The most obvious upside for a domain expert is also the most obvious downside for a practice expert: it might be harder to get get a foot in the door in some industries. Particularly if you don’t have any high profile brands on your CV, recruiters might not naturally look at you first. This doesn’t mean you can’t get a look – you just have to make sure your CV clearly reflects your skills, and might need to take extra care in a cover letter to illustrate what you can bring to the table.
If you consider yourself a practice expert it might also be hard to is figure out when you might cross into domain expert territory. You can find yourself in an awkward spot where you aren’t quite deep enough in a domain to be considered a domain person to industry insiders, but to people outside that industry, you look like a domain expert and get labeled as such. As you move through your career, it’s important to take a step back and look at the developing narrative. It can help you determine if you should perhaps target a different domain as you look for your next role.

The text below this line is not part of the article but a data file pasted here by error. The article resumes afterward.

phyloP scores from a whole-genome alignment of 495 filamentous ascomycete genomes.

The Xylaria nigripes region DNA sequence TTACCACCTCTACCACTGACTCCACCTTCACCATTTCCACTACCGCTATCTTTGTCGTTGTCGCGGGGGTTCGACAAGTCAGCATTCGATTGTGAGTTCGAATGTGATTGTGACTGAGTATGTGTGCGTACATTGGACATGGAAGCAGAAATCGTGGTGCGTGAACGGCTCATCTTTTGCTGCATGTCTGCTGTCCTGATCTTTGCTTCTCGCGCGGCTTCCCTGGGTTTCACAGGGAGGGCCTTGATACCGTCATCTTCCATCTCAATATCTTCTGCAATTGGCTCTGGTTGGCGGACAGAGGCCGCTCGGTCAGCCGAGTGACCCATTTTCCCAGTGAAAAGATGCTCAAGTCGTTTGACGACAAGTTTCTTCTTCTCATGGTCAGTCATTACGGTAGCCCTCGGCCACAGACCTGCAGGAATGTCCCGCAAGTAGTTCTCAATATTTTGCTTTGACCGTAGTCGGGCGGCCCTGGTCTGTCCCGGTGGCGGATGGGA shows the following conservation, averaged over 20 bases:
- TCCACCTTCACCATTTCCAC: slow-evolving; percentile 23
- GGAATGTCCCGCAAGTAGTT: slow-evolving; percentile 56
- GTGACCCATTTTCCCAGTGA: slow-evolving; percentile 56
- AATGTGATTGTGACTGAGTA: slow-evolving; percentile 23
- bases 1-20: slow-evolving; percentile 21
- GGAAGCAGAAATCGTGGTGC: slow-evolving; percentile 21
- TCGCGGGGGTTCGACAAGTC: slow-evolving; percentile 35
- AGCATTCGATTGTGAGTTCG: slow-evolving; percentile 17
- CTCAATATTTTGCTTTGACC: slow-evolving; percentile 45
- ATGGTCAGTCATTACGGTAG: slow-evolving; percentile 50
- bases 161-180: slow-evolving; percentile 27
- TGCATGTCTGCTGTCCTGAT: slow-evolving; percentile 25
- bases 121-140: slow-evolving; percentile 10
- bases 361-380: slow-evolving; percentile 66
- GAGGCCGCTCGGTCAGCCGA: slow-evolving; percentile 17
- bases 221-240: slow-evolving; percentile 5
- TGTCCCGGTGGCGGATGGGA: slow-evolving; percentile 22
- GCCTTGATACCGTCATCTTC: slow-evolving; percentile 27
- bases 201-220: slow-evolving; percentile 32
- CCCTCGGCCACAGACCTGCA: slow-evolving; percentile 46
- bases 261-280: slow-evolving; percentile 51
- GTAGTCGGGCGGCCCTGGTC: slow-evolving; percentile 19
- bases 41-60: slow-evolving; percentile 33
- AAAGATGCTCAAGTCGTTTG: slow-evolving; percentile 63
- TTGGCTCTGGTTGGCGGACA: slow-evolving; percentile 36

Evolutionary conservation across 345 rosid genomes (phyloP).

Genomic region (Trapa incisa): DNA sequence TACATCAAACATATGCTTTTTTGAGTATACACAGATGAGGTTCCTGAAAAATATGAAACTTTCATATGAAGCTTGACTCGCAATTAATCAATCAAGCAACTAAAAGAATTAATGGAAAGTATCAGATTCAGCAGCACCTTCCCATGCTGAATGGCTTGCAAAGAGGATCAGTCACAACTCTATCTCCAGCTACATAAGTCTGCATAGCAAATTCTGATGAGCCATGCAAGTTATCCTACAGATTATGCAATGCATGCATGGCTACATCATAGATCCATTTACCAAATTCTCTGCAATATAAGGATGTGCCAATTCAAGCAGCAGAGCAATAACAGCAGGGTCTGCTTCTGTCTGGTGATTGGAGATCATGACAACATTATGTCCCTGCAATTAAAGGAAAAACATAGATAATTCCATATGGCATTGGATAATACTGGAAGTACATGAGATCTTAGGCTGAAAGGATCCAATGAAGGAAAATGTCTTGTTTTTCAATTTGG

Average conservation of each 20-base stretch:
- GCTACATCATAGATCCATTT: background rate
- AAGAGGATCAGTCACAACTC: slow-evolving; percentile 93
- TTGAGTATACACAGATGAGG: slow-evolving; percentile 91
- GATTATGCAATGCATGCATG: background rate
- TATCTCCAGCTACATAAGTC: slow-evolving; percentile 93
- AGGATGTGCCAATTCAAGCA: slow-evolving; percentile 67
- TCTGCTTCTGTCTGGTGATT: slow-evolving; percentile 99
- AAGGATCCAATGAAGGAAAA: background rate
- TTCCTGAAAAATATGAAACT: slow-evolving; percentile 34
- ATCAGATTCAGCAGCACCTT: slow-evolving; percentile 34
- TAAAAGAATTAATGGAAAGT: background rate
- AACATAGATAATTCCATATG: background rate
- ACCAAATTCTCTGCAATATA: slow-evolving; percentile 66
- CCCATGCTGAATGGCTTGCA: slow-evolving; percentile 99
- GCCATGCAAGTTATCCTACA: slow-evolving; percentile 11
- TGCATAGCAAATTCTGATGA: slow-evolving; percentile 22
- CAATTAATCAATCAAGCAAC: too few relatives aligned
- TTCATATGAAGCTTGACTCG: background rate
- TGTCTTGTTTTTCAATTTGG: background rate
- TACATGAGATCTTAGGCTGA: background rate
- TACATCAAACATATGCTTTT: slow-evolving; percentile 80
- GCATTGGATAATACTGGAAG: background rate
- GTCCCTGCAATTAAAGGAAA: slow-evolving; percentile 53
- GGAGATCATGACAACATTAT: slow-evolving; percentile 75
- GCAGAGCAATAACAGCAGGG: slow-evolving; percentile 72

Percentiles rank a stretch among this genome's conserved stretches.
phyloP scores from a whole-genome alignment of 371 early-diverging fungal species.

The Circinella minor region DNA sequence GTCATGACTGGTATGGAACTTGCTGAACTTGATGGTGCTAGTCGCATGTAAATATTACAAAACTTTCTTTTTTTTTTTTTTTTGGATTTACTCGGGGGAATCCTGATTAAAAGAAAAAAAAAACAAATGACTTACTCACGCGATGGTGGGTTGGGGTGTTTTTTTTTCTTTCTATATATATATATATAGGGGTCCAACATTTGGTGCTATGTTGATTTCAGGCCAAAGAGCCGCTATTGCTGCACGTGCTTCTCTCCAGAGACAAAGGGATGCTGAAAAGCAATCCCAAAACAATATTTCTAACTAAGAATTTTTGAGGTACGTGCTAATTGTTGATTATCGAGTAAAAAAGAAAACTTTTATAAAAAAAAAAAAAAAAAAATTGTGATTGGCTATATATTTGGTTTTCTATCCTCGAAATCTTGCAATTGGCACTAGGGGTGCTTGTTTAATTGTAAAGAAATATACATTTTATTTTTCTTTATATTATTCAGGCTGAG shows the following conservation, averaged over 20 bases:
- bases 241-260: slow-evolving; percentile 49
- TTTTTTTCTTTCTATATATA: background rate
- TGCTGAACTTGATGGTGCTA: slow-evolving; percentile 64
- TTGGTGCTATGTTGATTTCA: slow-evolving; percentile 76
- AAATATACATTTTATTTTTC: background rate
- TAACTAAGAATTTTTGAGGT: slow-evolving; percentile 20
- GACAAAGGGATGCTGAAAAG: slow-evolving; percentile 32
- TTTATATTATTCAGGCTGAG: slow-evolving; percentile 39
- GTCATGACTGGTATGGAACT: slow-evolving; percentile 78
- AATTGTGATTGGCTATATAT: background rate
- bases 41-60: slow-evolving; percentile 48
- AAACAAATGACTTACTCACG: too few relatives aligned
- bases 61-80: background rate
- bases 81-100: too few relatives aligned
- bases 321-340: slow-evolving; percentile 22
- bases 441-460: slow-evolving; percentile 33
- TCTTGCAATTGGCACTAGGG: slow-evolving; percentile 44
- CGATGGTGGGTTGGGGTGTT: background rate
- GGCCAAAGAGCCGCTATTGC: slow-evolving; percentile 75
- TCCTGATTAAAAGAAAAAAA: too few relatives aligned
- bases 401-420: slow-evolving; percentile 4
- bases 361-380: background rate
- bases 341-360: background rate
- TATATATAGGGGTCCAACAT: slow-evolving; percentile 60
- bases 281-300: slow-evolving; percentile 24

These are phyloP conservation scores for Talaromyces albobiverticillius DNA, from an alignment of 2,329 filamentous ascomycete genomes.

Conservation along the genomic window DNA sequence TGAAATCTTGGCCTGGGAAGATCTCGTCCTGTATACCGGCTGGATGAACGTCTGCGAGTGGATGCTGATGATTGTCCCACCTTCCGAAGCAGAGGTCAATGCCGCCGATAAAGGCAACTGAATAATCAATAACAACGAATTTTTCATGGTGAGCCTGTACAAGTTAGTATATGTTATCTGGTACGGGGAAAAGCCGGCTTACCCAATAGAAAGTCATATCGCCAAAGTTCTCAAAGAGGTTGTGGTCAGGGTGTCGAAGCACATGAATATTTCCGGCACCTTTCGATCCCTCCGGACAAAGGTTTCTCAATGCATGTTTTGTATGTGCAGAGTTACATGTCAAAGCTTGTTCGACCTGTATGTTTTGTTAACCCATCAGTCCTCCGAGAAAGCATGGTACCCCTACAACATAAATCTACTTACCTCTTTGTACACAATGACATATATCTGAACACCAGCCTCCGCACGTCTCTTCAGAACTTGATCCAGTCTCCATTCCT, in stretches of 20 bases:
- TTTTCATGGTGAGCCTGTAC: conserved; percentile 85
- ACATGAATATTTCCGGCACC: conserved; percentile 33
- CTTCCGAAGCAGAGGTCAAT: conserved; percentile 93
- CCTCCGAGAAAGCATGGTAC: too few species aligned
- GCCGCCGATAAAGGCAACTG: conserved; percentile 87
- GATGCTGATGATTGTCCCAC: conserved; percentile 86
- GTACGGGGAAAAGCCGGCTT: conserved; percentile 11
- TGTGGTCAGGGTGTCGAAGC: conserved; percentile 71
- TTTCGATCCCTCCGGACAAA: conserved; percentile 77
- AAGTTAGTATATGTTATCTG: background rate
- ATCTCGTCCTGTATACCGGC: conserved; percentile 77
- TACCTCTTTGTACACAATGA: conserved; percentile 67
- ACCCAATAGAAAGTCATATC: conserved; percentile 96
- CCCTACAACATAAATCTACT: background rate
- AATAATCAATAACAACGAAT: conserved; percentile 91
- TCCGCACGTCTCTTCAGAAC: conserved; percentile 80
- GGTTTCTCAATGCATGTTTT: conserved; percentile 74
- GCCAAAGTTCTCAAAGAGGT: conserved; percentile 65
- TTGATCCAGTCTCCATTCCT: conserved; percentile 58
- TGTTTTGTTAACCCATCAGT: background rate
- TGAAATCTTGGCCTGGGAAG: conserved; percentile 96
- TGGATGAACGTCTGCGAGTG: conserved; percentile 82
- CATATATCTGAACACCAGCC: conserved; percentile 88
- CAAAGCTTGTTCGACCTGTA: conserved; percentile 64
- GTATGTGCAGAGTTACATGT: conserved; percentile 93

A final word
As with most categorizations, this split is not perfect. It is a very basic breakdown at the highest level, but can be useful in helping you think about how you move through your career. It’s also worth noting that deciding you want to focus on one or the other is not an irreversible decision. You can spend over a decade in a single industry and then decide you’d like to try something different and shift into more of a practice expert. Or you can jump between industries for several roles, and then realize you really have a passion for a specific domain and decide to go deep.
Regardless of whether you decide you’re more a domain expert or a practice expert, the most important thing I’d like to encourage if you have the ability to do so, is to think intentionally about your career as you look at your next steps. What are you aiming for? What kind of experience would you like to gain next? You might not always make the best decision about your next role, and something that seemed perfect may not end up being what you expected, but you’re crafting your story and building your future narrative every step of the way.
Look out for further thoughts and opinions on product practice from Emily next month!